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Harold Foxx is Breaking Barriers and Challenging Hollywood Norms in the Funniest Ways Possible

Harold Foxx headshot smiling

Harold Foxx

Los Angeles, CA, February 17 – Originally from Memphis, Tennessee and now training in Los Angeles at the esteemed comedy theater The Groundlings, Harold Foxx is certain that comedy has been in his blood since day one. Foxx remembers hosting stand-up routines on the school bus every day to a loyal base of fans.

“All of my classmates laughed so hard on the bus to the point where the driver moved all of us to the back because we were too loud…The driver laughed too, yet we also needed her to keep her eyes on the road.”

When his mother would go to work, Foxx would stay at his grandma’s house where he would be absorbed by legendary comedians on “Sanford and Son,” “The Jeffersons,” and “The Three Stooges.”

“Growing up watching those shows, I realized laughing is everything that will light up everybody’s day,” Foxx said, citing his early inspirations to be the likes of Richard Pryor, Sherman Hemsley, and Jamie Foxx. He constantly is learning from the best and continually is adding craft and tools from his Groundlings training into his stand-up routines. These comedic inspirations led to the genius behind Foxx’s web show, “The Harold Foxx Show,” which originally started out as short form skits on Vine where Foxx gained about 50,000 followers.

Foxx and his friends coined his stage name “Dat Deaf Entertainer,” a riff on Cedric the Entertainer, but it didn’t exactly reflect his comedy style: “We figured it out and I said what about Harold Foxx? That led to The Harold Foxx Show brand which features comedy skits on social media platforms. Like I said, Redd Foxx and Jamie Foxx are both my favorites of all time in comedy and acting.”

Foxx’s comedy and acting skills are always evolving and navigating the field as a Deaf comedian also involves multiple skills. To perform for a hearing audience, Foxx works closely with an interpreter. “In this industry, you want the hearing audience to feel your presence and your voice. That’s why I must have a Black male voice interpreter.”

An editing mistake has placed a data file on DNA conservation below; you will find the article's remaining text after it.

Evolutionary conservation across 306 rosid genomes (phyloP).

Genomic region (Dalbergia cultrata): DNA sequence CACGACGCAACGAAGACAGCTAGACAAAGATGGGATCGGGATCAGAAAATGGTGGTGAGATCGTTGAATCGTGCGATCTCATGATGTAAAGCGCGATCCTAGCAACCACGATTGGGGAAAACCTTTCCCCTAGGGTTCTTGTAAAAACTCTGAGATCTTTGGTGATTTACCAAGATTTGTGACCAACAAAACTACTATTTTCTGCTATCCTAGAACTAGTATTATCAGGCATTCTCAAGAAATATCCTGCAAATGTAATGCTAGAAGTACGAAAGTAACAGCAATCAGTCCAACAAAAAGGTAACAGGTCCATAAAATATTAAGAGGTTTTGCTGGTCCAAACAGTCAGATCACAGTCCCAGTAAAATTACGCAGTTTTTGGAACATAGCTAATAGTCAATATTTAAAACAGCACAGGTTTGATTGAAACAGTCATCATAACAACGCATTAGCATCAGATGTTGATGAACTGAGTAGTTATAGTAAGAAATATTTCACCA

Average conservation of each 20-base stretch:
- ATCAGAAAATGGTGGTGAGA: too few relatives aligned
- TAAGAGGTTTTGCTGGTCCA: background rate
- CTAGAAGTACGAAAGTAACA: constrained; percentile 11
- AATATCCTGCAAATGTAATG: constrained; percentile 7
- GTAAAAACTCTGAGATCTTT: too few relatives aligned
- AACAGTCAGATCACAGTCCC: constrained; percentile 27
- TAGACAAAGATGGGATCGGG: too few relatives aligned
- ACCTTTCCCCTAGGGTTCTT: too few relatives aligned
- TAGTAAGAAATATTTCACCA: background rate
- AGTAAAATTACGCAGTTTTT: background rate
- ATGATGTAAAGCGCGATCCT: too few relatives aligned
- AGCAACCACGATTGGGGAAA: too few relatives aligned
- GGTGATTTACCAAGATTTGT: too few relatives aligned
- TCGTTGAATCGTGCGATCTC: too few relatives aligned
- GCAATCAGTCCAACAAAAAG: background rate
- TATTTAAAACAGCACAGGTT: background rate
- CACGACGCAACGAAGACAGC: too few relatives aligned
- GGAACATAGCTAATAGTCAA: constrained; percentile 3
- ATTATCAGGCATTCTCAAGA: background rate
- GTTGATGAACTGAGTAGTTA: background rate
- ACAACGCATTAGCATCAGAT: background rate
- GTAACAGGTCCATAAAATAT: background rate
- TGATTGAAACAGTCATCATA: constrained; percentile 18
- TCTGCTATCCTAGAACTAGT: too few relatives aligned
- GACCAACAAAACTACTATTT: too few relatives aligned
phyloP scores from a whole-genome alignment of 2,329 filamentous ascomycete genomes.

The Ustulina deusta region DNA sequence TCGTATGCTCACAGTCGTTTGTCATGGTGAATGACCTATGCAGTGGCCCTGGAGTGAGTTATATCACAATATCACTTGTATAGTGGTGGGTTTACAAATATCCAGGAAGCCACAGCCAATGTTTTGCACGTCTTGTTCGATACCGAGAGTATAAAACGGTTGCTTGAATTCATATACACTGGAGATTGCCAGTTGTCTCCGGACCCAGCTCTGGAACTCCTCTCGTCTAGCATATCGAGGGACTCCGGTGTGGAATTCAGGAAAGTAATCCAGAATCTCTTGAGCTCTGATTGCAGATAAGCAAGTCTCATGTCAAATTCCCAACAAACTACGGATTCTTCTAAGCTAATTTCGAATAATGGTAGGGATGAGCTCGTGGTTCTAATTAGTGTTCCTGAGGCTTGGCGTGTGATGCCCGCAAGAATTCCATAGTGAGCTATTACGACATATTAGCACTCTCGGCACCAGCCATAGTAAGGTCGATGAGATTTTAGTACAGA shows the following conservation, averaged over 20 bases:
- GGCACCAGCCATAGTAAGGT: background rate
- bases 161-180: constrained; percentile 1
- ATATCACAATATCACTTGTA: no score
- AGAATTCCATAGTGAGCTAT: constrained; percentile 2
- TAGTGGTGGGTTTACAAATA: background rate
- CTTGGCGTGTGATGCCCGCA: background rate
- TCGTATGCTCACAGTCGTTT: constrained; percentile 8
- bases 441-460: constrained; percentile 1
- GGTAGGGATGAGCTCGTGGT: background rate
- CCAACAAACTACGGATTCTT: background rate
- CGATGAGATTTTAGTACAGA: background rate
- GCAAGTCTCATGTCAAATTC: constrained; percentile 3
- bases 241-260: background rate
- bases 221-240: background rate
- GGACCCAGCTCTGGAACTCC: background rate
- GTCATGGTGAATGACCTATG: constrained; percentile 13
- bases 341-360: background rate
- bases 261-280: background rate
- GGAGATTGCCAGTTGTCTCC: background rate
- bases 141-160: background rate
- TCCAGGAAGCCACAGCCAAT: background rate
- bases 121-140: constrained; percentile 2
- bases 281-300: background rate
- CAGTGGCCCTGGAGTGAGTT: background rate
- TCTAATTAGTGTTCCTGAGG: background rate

Because of the small number of Black male voice interpreters, Foxx used to rely on others that didn’t always capture his voice. “Now I found a great Black male interpreter. It did take us some time to click together by trying different methods…to make it accessible to both hearing and Deaf audiences.” At his shows, deaf audiences normally laugh first, and it takes a few seconds for hearing audiences to catch up. Usually the reverse is common where Deaf audiences are asked to catch up.

“For comedy, it’s all about the timing, for me as a Deaf person, it’s definitely about being able to multitask because I have to say the joke, sign clearly, make eye contact with the interpreter, make sure to pause while everyone is laughing and to make sure the timing is good before I move on to the next joke. That’s why I write my materials and have the interpreter read everything so he can get the concept of what I am going to say at the right time.”

As a Black and Deaf artist, Foxx says that it isn’t always easy and that Hollywood can be the “toughest place to be,” but he is still working his way up. Despite multiple rejections, he states that it doesn’t stop him from finding all kinds of avenues while still creating his own work and putting himself out there. He can track some changes in inclusion but there is still definitely a long way to go in terms of accessibility and fighting stigmas.

“For some roles they are looking for a Deaf male and football player. That’s a perfect chance for me to try and by the time of the audition, they wanted some deaf actors that can speak…I mean not all Deaf people can speak or some prefer not to. I just wish that there were more casting opportunities for us as Black, Deaf and Disabled. We need to move faster on making it more accessible because it’s 2022.”

Foxx is an alumnus of the 2021 RespectAbility Lab for Disabled Entertainment Professionals, which aims to help develop and elevate the talent pipeline of professionals with disabilities working behind-the-scenes in television, film, and streaming, while introducing them to studio executives and other decision makers who will advise Lab Fellows on various aspects of the industry and their craft.

“We still have a long way to go and we are getting there so we do not stop creating our own work and we continue to fight and break barriers, which I am still doing now,” Foxx added. “I came from a long way working through certain barriers, being homeless, but I didn’t let that stop me from achieving my goals and continuing to work hard. If not for my hard work and passion, I wouldn’t be in an Off-Broadway production at the Deaf West Theater. I am proud that I did not give up and got to where I am now.”

People can find Foxx today online or onstage and hopefully, in the future, as a writer and producer as he furthers his acting, writing, and producing chops: “It would be nice if I could do Netflix specials, which is my next goal. Who knows?”

Meet the Author

Isabella Vargas

Isabella Vargas is a filmmaker and community organizer who grew up chronically ill in South Florida. Her goals are to be a disability advocate in the media space and to craft compelling stories about people who identify as disabled and as BIPOC.

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